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Isabelle Morin

Inquiry into copper delivery to the secretory pathway in yeast. Role of the metallo-chaperone Atx1 and the copper ATPase Ccc2

Published on 29 November 2005


Thesis presented November 29, 2005

Abstract:
The main goal of my PhD is to investigate in yeast how copper is transferred from the cytosolic metallochaperone Atx1 to Ccc2, the ATPase embedded in the Golgi membranes that is responsible for copper delivery to the secretory pathway. An interaction was previously shown between Atx1 and Ccc2 N-terminus which encloses two Atx1-like domains, denoted M1 and M2. To study copper transfer, complementation assays were performed in an atx1-
Δ yeast strain: several structural homologues (such as M1 and M2 produced as soluble proteins) could replace Atx1 in delivering copper to Ccc2. To increase the sensitivity of these phenotypic tests, a yeast expression vector was engineered to produce hardly detectable amounts of Ccc2. Using this new system of expression, we co-expressed, in an atx1-Δ ccc2-Δ yeast strain, Atx1 (or an homologue) and a modified Ccc2 bearing a mutated or truncated N-terminus. Such complementation assays were analyzed to assess copper transfer to either M1 or M2 tethered to Ccc2. Atx1 and some homologues transfer copper either to M1 or to M2 tethered to Ccc2. Complementation was less efficient with homologues than with Atx1, enhancing the special properties of Atx1. Once on the N-terminus, copper is thought to be delivered to another copper binding site of the protein, potentially localized​ on the large cytosolic loop of Ccc2.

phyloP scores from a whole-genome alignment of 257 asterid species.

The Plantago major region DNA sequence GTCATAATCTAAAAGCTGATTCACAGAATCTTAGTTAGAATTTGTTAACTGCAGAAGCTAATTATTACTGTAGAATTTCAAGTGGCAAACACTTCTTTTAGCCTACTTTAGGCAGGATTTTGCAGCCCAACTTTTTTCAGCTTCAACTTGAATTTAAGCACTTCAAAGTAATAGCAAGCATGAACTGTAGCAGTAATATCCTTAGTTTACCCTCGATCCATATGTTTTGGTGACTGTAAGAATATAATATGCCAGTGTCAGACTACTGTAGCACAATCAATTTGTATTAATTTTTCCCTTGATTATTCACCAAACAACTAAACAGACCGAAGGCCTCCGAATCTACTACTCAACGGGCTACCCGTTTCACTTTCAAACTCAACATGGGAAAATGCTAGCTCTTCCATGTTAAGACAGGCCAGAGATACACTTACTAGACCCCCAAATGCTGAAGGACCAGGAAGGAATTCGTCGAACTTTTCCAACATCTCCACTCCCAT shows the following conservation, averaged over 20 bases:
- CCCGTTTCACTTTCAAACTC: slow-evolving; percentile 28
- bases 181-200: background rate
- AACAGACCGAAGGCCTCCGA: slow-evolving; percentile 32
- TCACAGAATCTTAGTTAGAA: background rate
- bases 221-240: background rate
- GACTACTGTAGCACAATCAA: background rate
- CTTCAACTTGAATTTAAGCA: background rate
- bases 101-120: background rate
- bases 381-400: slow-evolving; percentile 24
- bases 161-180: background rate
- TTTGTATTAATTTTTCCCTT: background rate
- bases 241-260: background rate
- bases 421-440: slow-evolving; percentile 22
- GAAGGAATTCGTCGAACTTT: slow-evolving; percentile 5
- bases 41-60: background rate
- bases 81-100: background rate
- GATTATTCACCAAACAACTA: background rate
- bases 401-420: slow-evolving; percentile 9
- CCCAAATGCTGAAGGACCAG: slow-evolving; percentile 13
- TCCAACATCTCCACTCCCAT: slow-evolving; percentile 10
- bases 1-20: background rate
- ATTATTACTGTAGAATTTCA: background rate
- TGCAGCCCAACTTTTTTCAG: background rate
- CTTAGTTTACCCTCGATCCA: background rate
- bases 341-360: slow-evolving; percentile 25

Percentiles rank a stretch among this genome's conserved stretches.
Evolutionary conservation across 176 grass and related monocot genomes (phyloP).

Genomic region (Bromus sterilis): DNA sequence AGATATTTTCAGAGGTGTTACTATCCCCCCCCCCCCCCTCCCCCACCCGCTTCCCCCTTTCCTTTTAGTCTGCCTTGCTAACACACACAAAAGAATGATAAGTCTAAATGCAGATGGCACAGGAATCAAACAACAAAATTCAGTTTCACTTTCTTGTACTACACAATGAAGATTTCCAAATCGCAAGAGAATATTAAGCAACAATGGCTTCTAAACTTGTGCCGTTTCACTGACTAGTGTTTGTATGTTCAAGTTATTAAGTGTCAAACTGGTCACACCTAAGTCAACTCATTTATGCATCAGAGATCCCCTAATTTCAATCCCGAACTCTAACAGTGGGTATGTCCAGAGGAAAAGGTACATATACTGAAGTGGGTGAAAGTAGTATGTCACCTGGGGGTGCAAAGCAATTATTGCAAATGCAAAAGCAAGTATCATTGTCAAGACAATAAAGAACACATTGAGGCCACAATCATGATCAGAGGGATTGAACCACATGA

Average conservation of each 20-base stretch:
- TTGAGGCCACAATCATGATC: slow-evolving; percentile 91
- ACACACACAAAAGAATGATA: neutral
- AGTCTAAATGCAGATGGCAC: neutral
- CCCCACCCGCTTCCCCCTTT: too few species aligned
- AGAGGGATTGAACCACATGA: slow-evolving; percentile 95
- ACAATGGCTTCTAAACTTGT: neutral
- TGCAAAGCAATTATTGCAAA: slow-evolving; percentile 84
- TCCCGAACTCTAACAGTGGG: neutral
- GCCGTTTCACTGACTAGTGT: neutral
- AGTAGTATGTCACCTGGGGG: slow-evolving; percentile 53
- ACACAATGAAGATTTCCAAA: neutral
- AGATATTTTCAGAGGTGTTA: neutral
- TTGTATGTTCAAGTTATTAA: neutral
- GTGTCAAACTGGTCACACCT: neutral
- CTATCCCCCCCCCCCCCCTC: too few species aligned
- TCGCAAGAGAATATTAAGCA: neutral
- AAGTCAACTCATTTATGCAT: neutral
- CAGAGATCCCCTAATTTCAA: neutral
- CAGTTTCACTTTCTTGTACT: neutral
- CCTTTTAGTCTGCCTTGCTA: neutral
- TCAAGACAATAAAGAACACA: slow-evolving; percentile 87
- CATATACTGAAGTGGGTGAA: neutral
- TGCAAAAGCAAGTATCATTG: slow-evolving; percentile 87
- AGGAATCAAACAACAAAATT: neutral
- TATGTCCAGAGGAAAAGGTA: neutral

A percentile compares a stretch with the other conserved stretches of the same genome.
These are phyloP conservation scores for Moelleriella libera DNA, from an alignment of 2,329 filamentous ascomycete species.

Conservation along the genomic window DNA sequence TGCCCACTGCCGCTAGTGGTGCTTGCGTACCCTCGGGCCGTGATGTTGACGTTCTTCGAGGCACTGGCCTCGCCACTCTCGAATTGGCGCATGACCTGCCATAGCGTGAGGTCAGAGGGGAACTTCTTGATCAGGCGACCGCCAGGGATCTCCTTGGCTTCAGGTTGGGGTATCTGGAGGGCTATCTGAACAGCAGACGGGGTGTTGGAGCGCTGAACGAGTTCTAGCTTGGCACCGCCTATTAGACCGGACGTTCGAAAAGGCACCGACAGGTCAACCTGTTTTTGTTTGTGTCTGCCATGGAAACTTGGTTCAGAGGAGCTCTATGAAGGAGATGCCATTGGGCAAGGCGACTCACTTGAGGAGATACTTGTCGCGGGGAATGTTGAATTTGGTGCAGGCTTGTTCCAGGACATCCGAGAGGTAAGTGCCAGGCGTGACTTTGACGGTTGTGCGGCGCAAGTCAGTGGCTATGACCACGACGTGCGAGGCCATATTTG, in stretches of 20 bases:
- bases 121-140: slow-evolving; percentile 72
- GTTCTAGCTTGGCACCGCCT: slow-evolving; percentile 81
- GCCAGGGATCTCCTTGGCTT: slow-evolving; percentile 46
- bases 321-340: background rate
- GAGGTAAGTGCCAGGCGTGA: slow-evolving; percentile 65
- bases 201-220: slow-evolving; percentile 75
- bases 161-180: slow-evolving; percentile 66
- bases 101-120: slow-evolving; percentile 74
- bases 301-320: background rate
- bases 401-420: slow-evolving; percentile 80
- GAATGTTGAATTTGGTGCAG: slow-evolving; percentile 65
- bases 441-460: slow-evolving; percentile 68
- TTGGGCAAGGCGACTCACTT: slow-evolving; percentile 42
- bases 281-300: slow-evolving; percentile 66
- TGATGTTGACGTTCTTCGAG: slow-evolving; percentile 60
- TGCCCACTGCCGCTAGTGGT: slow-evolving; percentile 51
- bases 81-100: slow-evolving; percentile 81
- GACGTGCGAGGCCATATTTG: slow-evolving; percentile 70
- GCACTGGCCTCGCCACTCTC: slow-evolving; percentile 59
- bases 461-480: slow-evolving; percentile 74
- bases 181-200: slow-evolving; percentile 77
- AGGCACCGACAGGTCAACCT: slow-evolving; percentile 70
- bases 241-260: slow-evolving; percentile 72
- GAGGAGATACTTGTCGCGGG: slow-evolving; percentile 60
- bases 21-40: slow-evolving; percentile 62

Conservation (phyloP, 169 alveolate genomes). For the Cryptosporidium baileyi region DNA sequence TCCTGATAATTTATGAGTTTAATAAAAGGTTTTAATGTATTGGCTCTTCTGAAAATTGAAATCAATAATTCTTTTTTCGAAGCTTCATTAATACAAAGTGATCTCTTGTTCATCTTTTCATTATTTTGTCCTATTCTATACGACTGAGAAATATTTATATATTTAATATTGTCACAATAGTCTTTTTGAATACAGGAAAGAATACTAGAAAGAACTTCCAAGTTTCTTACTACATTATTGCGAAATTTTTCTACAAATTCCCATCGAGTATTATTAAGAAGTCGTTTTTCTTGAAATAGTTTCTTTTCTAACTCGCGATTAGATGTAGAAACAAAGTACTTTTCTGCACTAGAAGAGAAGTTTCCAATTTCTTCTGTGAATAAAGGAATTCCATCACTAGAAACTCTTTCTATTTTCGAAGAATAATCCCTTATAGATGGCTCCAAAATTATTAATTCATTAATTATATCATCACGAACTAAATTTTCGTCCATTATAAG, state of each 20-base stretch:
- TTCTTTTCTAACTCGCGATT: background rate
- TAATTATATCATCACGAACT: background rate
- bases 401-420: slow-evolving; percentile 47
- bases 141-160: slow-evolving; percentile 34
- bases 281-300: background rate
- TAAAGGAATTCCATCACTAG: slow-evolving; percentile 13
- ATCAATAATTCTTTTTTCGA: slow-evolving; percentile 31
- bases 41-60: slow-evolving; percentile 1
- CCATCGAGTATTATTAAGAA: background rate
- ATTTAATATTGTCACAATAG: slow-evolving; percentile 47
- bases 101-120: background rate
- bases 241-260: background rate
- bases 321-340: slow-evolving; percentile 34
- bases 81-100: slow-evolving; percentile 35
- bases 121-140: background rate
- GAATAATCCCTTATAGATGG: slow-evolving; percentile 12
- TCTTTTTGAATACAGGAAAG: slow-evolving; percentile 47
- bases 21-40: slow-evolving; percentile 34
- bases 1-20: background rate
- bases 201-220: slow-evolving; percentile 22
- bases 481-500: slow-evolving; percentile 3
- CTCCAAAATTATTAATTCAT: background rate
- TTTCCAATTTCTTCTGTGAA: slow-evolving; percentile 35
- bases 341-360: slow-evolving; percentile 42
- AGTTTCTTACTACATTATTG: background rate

Keywords:
Cu(I), Golgi, Saccharomyces cerevisiae, ATPase Ccc2, Metallochaperone Atx1, Complementation

Download this thesis (Intranet link).